Amid Black boycotts after the deaths of Alton Sterling and Philando Castile, banks have also felt the absence of Black dollars.
At least $800,000 have been transferred into one Black-owned bank in the last five days. At the request of Atlanta rapper Killer Mike, over 8,000 Black Americans transferred at least $100 into Citizen’s Trust Bank alone.
This is not counting the several other Black-owned banks that also received thousands of transfers as well, as reported by Huffington Post and The Root.
The initiative mentions a need to “bank Black.”
Essentially, all other ethnic communities within the United States have some form of financial backing — whether domestic or abroad.
Well, the Black community also is setting this in motion inside the United States once again. There was a time in America’s past when Black lives were thriving, especially in Tulsa, Oklahoma.
However, you might ask, “Why do Black dollars matter?”
According to Nielsen Company report “African-American Consumers: Still Vital, Still Growing,” it explained in full how Black dollars matter.
In 2012, during the first business quarter, Black consumers spent more than $160 million on products — just products, in just the first quarter. This doesn’t include holiday spending, especially not Black Friday.
The same report renders that national advertisers spend over $2 billion marketing to Black Americans alone.
Likewise, speaking on the buying power of the Black community within the United States, Black Enterprise notes that in 2015, it was projected as $1.1 trillion.
Also, it’s projected to reach $1.3 trillion by 2017.
Recently, with the deaths of Alton Sterling and Philando Castile, most Black Americans have been unifying via protests, marches, and boycotts in order to bring awareness to Black lives within America.
The idea to “bank Black” dates back to Dr. Martin Luther King’s “I’ve Been To The Mountaintop” speech, from 1968.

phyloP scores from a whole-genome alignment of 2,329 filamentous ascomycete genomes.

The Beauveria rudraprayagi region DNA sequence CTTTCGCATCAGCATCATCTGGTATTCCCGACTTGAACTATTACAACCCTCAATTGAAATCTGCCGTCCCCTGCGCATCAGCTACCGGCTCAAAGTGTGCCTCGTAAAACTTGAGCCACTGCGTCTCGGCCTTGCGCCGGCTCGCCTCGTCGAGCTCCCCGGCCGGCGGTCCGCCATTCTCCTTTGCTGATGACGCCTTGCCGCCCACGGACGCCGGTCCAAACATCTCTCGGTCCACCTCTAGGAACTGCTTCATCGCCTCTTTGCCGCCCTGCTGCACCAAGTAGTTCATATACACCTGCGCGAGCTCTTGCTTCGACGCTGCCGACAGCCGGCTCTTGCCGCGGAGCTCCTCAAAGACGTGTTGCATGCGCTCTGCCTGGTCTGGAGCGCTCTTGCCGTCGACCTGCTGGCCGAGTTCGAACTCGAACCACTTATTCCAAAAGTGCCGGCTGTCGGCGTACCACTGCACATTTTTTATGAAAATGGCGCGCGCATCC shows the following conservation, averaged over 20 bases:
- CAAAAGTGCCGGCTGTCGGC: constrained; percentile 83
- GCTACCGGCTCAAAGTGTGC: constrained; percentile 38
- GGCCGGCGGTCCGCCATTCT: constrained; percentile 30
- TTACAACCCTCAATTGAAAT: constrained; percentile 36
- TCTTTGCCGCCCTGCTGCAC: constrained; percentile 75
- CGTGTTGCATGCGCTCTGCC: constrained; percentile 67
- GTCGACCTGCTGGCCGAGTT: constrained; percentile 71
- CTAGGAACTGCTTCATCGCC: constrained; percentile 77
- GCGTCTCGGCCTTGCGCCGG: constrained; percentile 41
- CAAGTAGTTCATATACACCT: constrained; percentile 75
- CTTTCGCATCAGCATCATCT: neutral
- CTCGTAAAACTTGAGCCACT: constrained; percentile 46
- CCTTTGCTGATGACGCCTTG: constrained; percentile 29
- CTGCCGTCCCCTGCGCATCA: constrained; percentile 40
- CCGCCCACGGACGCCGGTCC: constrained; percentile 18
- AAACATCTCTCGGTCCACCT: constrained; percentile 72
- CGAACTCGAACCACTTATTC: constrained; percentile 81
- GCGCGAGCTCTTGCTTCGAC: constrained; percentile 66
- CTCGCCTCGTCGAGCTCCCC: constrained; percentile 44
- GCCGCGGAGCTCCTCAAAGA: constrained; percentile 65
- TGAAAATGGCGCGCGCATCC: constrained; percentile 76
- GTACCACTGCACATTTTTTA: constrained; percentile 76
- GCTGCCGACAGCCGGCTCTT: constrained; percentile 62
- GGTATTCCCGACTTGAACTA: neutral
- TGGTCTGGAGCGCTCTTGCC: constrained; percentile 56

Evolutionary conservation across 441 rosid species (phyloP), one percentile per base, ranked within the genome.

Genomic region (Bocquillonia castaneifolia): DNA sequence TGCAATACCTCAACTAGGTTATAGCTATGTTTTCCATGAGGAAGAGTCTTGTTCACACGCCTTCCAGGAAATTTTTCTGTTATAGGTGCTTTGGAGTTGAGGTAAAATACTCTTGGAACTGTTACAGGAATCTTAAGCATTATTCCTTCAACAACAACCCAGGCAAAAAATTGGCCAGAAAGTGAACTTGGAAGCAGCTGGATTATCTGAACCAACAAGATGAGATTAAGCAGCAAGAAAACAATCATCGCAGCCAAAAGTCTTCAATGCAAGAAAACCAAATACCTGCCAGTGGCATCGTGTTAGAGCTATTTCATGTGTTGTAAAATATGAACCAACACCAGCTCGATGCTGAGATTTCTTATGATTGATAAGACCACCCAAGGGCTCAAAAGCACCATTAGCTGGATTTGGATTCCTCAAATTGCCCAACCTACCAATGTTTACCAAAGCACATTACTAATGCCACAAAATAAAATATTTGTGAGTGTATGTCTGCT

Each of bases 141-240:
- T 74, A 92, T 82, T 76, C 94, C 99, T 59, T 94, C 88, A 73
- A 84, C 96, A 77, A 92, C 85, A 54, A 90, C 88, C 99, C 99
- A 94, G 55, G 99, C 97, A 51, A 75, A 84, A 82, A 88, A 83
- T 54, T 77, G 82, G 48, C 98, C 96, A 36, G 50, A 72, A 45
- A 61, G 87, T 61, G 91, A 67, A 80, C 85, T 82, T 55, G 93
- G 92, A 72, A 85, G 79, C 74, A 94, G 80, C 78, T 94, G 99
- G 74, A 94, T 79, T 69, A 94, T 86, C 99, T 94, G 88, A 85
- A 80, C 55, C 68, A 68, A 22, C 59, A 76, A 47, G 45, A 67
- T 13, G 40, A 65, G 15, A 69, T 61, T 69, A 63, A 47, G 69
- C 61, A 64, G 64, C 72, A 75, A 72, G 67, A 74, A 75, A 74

As reported by The Root, in King’s speech, he requested the Black community remove their funds from non-Black banks and place them within Black-owned institutions.
Not only as a demonstration, this would strengthen Black America in representation and ability to make things happen — such as creating and developing institutions that help empower and advance the community.
“Always anchor our external direct action with the power of economic withdrawal,” King advised his listeners. “We’ve got to strengthen black institutions.”
And, as can be seen by the “bank Black” initiative, people are remembering Dr. King’s advice.
Income Inequality and Redistribution of Wealth
After several Black Americans transferred their dollars into Citizen’s Trust Bank, Jay Bailey — chairman of the bank’s Next Generation Advisory Board — mentioned that it was time the Black community “comes home.”
“I’ve been telling people that it’s time to come home. Rallies are great and they’re necessary. Protesting is great and it’s necessary but what will sustain and grow from here is our dollar and galvanizing our dollar.”
“Citizen’s Trust provides a financial foundation for our community and that really helps us to put in place the businesses that we wanna see that we don’t see in our communities,” says Bailey.
According to Citizen’s Bank and Bailey, the response to Killer Mike’s request to transfer Black dollars into Black-owned banks was a “propel forward.”
“It’s a tremendous propel forward for the bank and the future of the bank and bringing new relevance to a bank that’s been here for 95 years,” expresses Bailey. “And, it’s a statement about what the next 95 years will look like.”
No matter what people might say via “hearsay,” it’s statistical fact that Black dollars matter. And, they’ve mattered for a long time, regardless of acknowledgment.
While Black Lives Matter has marched and brought awareness, a key factor which is continually promoted is that of boycotting, in order to help demonstrate the value of black lives within America.
What are your thoughts regarding the topic? Do you think that Black dollars matter? Feel free to share your comments below.
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